In the field: La 72 – Cesar Merlín
Written by: Berend van Groesen
During my time as a student of Cultural Anthropology and Development Studies, I have never heard a more remarkable story than the research experience of one of my peers, Cesar Merlín. Cesar grew up and went to school in Mexico. At the age of 21, he decided to go abroad to the United States. He was staying on a tourist visa, but was illegally working there as well, to save up money. Afterwards, he decided to study Social Anthropology in Mexico City, after which he was granted a scholarship to do his masters abroad. Thanks to the scholarship, he ended up doing the masters of Anthropology and Development Studies in Nijmegen.
Having experienced various aspects of migration for himself, but also in his social surroundings, Cesar has always been interested in the anthropology of mobility and migration. Thus, due to ongoing issues of migration in Latin America to the United States and his own experiences, he felt like he was supposed to research the migration of Latin American migrant people to the United States. After a lot of preparation and research, he ended up volunteering and doing his field work at ‘Hogar Refugio Para Personas Migrantes La 72’. According to Cesar, the name of the organization is already a statement in itself. The name refers to a massacre in San Fernando, where 72 migrant people were murdered. The organization uses the term ‘migrant people’ on purpose, to emphasize and remind others that they are humans too. The shelter of La 72 is approximately 60 kilometres from the point where the most people cross the Mexican-Guatemalan border. This point is popular because it is closest to Tenosique, which is the starting point of a train to the United States, La Bestia. The organization provides shelter, food and protection of human rights for all migrants that aspire to go to the United States.
Even though the entire shelter and its work is incredibly interesting, a research needs a more specific focus. That is why Cesar decided to specifically chose men from Honduras as his research population. He looked into the ways in which these men socially navigated themselves at the shelter, in order to be able of physically continue their journey. One of the examples is how some of them contact ‘coyotes’ and ‘polleros’, which are names for people that smuggle them further to their destination. However, their social navigation and journey is much harder than it may sound. According to the research of Cesar, most of the people that he spoke to have three priorities: (1) Getting to the border as cheap and fast as possible, (2) not to get caught by migration agents, and (3) not to become victims of criminal organizations like Los Zetas.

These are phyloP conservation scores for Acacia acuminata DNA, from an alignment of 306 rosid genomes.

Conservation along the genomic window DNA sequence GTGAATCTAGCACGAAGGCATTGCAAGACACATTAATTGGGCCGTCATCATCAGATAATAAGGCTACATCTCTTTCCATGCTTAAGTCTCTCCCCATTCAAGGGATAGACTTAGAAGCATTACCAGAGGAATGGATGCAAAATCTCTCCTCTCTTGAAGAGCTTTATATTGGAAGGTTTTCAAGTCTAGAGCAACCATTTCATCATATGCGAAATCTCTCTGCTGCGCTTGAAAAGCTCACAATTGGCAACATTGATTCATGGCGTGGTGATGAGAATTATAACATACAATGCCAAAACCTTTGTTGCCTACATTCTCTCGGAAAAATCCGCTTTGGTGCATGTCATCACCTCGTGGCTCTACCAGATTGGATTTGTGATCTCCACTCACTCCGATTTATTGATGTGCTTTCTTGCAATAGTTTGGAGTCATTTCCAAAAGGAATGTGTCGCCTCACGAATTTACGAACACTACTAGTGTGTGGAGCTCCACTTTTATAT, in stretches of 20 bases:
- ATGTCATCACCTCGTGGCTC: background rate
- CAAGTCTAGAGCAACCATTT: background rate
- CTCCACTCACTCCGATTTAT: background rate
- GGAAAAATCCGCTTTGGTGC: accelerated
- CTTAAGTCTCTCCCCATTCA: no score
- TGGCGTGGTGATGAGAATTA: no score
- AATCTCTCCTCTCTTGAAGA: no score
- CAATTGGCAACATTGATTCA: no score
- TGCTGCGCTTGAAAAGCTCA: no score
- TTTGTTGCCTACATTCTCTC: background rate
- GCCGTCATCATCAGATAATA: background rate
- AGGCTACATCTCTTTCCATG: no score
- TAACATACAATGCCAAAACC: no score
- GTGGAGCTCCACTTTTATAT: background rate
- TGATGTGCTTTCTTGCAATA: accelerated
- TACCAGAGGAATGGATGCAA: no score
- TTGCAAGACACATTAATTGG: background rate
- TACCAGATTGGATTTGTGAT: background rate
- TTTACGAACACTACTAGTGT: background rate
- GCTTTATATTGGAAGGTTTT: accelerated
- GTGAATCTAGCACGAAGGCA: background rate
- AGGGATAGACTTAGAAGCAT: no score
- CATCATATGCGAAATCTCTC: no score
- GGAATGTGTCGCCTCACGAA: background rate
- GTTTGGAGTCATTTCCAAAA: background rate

All three priorities have their own challenges. Firstly, it is difficult to get to the border fast and cheap. Due to the pressure that the United States government puts upon the Mexican government, the migration is not necessarily stopped. However, Cesar states that the pressure is meant to slow the migration down, which is meant to decrease the motivation for people to continue their journey. Also because of shelters like La 72, he found that these places can indirectly contribute to these negative effects. Some people remain at the shelter for months, in order to find local jobs or other ways to get money for their journey. Even though the shelter can indirectly cause negative effects, it still has an important role in the protection of human rights and survivability of the migrant people.
Secondly, one of the experiences that Cesar shared, was how he and someone else from the shelter were picking immobile people up near the border. Otherwise, they would not be able to walk to the shelter. Walking also makes them more vulnerable to criminal organizations. At some point, when they picked about 18 people up, the migration patrol showed up in two vans. One of them drove in front of them, one of them behind them. While transporting the migrant people is not considered illegal, the authorities could twist the story to ‘human trafficking’, and thus arrest them. Acts of intimidation like this caused some people to jump off the truck while still driving. Cesar said that some of those people reached the shelter, but how he has never seen some of them again.
The third challenge is due to the fact that the migrant people are considered to be preys for kidnapping and human trafficking. For example, many criminal organization are fighting to control the area. By controlling the area, they gain power. This violent environment forms another danger for the already vulnerable migrant people.
During his research, Cesar argued that he has experienced many things, both beautiful and horrific. Whereas some events were discouraging and sometimes even traumatizing, the spirit of the people around the shelter was what kept Cesar going. When I asked him if he would like to give a piece of advice after his research, he wanted to make two things clear. Firstly, always try to think about your own physical and mental health. Do not be afraid to take a step back if you feel like something can harm you. Secondly, choose a subject of research to which you can relate. This can be hard and challenging at some times, but will eventually lead to the most interesting results.